This article educates librarians and information professionals about essential facts in copyright law. Librarians and information professionals need to be aware of these copyright facts in order to help others become more copyright literate through informal and formal copyright education. You may also like our Creating A Copyright Education Strategy eTutorial.
Why Librarians and Information Professionals and Copyright Education?
Librarians and information professionals are “natural” copyright educators. They are the gatekeepers to traditional and electronic content accessed and used in their libraries and organizations. By the very nature of that role, librarians and information professionals are also interpreters of copyright law and digital licensing agreements. The following are some of the common questions librarians and information professionals face on a daily basis.
- May I make one copy of an article from a journal licensed by our library?
- Does fair use apply to the photocopying of 20 articles for an in-house seminar in our organization?
- Do we need permission to use an image in a presentation that we found through Google Images?
Sound familiar? What other questions do you receive in your library or organization about copyright law and terms and conditions in license agreements? And how do you answer the large variety of copyright questions that you receive each day?
Although some libraries and organizations now have Copyright Librarians or Copyright Officers to answer these questions and manage copyright issues on a daily basis, all librarians and information professionals need to have at least a basic understanding of copyright law and how licenses for electronic resources work.
Unfortunately copyright law isn’t straightforward and there’s no book of “copyright rules” for librarians and information professionals. Rather, the copyright acts around the world are interpretative and we must apply our own particular facts to the law to determine when and whether permission is needed from a copyright owner, or when we can use copyright materials without first obtaining permission.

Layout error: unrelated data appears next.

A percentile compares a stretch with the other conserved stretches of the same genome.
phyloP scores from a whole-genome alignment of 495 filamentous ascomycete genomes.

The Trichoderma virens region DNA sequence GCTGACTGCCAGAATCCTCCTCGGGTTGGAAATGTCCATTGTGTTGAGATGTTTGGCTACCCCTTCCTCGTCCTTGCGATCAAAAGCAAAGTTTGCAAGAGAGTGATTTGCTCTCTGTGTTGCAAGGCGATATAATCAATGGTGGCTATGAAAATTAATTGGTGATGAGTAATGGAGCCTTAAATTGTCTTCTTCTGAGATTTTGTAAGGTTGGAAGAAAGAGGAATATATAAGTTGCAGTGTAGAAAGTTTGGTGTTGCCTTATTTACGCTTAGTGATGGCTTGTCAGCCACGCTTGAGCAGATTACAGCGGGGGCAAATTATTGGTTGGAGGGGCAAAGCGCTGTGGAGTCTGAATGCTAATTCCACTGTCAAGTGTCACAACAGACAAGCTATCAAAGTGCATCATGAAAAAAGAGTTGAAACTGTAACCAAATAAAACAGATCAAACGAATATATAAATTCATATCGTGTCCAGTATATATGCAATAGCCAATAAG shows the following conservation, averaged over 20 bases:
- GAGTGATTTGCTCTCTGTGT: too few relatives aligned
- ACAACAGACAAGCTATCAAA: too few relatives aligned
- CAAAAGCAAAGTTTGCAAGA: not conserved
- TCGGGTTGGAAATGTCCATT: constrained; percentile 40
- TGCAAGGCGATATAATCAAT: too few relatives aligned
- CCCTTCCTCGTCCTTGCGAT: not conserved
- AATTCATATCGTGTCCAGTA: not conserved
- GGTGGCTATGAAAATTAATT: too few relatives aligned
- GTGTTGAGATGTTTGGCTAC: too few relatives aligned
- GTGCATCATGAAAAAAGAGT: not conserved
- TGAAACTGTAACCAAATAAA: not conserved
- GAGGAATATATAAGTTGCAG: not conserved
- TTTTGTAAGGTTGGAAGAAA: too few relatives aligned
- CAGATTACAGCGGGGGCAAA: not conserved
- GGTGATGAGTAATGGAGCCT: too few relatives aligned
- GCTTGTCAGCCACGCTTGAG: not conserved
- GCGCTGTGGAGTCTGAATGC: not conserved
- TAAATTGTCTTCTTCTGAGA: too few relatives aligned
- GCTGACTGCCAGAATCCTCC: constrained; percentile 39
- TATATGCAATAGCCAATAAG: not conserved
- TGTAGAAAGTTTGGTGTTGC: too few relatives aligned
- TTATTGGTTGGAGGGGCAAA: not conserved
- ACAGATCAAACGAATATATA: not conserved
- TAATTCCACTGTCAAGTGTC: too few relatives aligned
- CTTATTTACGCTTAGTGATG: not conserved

To get you started, below are five facts to educate librarians and information professionals about copyright law.
1. Fair Use Is Ambiguous and Flexible
Fair use is intentionally ambiguous. You can never know for sure whether your use of content falls within the fair use factors unless it’s decided by a judge in a court of law. That’s how the provision (Section 107) in the U.S. Copyright Act was written. Other countries have comparable fair use or fair dealing provisions that must be interpreted on a case-by-case basis.
The advantage of this ambiguity is that fair use is flexible and adaptable to changing needs and uses of content. If you understand the four fair use factors — purpose and character of use, nature of the copyrighted work, amount of the portion copied, and effect of the use on the potential market of the work — and how they have been applied in court cases, it will help you make your own judgment calls when applying fair use in your organization. Also see Understanding Fair Use in U.S. Copyright Law.
2. There’s No Substitute for Obtaining Copyright Permission
If you have determined that you need copyright permission to use copyright materials, then you must obtain permission before using those materials. If you email, snail mail and/or call a copyright owner (or their representative) but never receive a reply, all your efforts do not entitle you to legally use that content without the copyright owner’s permission.
Note that some countries outside the U.S. do have special provisions for the use of such orphan works or where the copyright owners cannot be identified or located. For example, in Canada you can apply for an unlocatable copyright owner license for the use of a work whose author cannot be determined or who is unlocatable.
3. Occasionally You May Need to Obtain Permission to Use U.S. Government Materials
Maps, brochures and others works prepared by U.S. federal government employees do not have copyright protection in them and are in the public domain. They can be used freely by anyone in the U.S.
Not all government materials are available for free use. The U.S. government may own copyright in materials through an assignment or bequest. As an illustration, a consultant who prepares a report for the U.S. government will own copyright in that report unless they assign it in writing to the government. Also see Copyright Law in U.S. Government Works.
4. Consult Your License Agreements on a Regular Basis
When you have a license agreement with a vendor or database publisher, for example, each use of an article or portion of the database is governed by the terms and conditions of that license. If you want to share a PDF full-text article with your boss or an outside consultant, review the terms and conditions of the license to see what’s permitted. Your license governs the terms and conditions of use and should be followed as closely as possible.
5. Online Images May be Protected by Copyright Law
Images found online may be protected by copyright law. Some people think that the images found in internet searches are in the public domain. That’s not true. Just because an image is online doesn’t mean that it’s not protected by copyright. So always start with the assumption that online images are protected by copyright until you investigate and determine their copyright status.
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